Plant waterflow restrictions among sweet corn lines related to limited-transpiration trait
Sinclair, T. R., & Jafarikouhini, N. (2022, April 7). CROP SCIENCE.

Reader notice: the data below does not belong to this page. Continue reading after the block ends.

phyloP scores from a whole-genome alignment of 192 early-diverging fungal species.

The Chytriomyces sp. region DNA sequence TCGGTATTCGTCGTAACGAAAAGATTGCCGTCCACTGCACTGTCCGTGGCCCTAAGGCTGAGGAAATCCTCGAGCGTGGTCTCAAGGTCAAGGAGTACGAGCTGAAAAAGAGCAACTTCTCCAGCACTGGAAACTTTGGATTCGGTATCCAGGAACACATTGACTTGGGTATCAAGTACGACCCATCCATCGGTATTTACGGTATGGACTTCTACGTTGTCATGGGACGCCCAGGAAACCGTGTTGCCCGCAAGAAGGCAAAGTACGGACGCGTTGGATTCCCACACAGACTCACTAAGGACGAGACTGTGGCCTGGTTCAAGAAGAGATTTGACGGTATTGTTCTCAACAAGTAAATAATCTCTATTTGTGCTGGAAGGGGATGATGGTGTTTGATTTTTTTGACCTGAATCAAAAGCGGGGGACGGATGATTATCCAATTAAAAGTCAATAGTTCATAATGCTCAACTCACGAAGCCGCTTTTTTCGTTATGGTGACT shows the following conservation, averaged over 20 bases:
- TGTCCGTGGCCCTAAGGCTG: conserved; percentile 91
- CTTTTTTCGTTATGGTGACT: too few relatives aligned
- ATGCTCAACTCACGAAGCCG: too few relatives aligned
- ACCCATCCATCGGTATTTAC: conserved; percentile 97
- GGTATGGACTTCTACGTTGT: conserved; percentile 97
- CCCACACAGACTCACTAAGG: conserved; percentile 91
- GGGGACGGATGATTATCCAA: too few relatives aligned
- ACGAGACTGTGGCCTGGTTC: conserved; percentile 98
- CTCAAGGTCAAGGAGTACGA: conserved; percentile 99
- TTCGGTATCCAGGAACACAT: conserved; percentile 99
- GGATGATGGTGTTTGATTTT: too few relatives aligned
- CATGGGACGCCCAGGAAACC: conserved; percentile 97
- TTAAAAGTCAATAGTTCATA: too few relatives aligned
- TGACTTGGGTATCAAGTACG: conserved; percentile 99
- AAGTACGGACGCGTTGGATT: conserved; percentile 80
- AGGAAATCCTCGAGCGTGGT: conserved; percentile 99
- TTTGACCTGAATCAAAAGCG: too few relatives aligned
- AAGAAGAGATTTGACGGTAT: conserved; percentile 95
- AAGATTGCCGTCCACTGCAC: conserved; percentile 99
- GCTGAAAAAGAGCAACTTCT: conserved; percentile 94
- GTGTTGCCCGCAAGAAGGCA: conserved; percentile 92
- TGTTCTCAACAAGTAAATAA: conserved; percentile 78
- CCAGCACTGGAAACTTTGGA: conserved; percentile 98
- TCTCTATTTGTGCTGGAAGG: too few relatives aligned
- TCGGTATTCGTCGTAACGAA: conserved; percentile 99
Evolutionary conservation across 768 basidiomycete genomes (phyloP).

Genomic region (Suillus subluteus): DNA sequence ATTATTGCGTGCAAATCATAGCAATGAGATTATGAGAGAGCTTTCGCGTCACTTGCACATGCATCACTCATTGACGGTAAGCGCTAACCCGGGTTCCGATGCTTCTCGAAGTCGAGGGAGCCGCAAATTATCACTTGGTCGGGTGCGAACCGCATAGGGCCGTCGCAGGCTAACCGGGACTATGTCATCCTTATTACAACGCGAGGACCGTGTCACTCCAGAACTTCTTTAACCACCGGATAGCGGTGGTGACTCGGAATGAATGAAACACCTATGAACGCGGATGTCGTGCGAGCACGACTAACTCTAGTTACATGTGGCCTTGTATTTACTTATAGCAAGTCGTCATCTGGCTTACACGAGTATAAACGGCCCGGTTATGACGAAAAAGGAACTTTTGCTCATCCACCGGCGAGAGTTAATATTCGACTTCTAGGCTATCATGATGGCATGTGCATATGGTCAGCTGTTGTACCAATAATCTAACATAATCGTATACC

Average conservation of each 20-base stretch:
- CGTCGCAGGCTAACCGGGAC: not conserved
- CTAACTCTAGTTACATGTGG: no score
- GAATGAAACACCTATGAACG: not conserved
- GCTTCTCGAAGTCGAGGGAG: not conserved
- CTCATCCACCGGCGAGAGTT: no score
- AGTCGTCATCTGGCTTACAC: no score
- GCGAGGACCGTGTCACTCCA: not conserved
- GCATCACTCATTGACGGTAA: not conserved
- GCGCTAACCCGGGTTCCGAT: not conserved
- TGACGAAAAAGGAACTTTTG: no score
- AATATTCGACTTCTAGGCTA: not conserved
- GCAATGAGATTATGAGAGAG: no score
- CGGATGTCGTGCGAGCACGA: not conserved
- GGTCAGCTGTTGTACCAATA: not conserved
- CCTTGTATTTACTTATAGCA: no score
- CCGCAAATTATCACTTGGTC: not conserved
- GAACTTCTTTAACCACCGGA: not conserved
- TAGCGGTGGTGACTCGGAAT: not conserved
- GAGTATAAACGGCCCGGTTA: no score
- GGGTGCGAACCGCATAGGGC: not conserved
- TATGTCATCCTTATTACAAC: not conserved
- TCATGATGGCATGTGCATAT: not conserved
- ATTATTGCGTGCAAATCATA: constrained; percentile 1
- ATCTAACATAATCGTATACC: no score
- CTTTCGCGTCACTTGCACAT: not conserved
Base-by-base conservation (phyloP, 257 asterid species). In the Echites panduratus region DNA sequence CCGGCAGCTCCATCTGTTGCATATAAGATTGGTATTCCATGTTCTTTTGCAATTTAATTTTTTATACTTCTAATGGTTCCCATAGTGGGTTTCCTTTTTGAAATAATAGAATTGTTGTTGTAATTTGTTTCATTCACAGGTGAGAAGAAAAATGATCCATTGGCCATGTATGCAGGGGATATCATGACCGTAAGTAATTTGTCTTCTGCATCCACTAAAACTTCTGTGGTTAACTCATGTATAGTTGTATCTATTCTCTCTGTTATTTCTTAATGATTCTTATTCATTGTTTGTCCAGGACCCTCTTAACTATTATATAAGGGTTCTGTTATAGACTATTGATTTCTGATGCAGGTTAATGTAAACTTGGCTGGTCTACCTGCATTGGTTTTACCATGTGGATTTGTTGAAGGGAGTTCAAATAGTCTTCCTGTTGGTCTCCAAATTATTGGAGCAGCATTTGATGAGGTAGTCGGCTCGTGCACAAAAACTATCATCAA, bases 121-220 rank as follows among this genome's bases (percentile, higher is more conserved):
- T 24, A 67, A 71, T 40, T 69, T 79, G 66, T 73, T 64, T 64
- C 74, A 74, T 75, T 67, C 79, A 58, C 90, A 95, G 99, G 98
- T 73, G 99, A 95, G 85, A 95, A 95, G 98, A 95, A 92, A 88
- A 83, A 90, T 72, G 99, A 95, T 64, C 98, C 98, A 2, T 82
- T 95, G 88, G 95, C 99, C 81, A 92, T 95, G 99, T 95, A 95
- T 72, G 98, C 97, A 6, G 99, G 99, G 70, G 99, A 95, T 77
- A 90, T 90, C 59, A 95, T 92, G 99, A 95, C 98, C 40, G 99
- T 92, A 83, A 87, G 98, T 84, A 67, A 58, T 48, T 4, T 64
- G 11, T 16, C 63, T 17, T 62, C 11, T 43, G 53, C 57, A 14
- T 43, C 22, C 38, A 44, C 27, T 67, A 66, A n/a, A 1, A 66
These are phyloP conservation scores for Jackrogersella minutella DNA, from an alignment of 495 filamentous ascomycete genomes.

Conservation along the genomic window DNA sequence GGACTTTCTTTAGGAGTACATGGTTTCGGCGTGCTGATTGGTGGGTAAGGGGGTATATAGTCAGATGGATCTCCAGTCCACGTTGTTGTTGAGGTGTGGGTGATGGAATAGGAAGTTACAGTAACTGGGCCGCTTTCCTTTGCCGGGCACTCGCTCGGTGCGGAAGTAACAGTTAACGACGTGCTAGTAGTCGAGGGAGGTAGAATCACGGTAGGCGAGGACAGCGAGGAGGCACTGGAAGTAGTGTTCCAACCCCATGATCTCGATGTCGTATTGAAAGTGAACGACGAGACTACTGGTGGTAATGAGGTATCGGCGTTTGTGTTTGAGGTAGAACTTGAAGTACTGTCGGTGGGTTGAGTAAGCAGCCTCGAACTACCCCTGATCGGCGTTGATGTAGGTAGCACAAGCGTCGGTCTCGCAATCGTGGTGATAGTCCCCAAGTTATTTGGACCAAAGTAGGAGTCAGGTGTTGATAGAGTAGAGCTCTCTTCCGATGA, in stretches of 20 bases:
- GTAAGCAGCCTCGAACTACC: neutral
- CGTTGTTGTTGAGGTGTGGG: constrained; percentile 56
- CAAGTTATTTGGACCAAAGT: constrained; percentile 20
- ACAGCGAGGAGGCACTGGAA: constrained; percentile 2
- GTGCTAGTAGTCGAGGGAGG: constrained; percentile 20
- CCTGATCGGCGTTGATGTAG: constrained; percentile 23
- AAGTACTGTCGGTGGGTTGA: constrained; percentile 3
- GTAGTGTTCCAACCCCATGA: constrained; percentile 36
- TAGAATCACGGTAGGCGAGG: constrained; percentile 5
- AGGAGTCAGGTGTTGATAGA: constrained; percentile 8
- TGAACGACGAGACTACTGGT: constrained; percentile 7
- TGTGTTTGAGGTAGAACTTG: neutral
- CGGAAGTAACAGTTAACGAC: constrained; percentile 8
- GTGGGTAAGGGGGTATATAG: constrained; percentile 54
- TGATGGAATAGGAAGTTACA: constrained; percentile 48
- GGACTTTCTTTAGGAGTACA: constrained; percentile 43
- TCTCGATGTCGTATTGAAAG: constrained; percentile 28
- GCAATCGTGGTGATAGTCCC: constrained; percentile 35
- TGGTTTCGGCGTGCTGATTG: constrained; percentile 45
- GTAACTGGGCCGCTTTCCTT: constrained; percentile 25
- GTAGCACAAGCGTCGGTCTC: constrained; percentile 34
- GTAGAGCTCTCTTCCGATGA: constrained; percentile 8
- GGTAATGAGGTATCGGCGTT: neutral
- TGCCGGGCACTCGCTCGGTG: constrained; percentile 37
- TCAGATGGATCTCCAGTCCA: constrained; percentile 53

Abstract While partial stomata closure under elevated vapor pressure deficit (VPD), that is, a limited‐transpiration trait resulting in soil water conservation and crop drought resiliency, has been identified in a few lines in all major crop species, the basis for the trait is not resolved. Since changes in stomatal aperture are associated with hydraulic processes, properties influencing waterflow in the plant are candidates associated with expression of limited‐transpiration. In a previous study with leaves of sweet corn ( Zea mays L.), limited‐transpiration was only weakly associated with the effect of silver ion, an aquaporin inhibitor, on leaf transpiration rate. The hypothesis was explored that total aquaporin activity rather than only silver‐sensitive aquaporins may be more relevant in the expression of limited transpiration. Leaves were fed potent aquaporin inhibitors of mercury and peroxide which both resulted in greater transpiration inhibition than silver, but there were no differences in response among lines. A second hypothesis was that there may be a major limitation of waterflow in the root system accounting for genotypic variation in expression of the limited‐transpiration trait. No differences in root hydraulic conductance were found among sweet corn lines differing in the limited‐transpiration trait. However, it was discovered that the root conductance decreased during the photoperiod in all tested lines. Measurements of root hydraulic conductance in response to a silver treatment showed differences among lines with an association between the VPD breakpoint for limited transpiration and transpiration sensitivity to the silver treatment.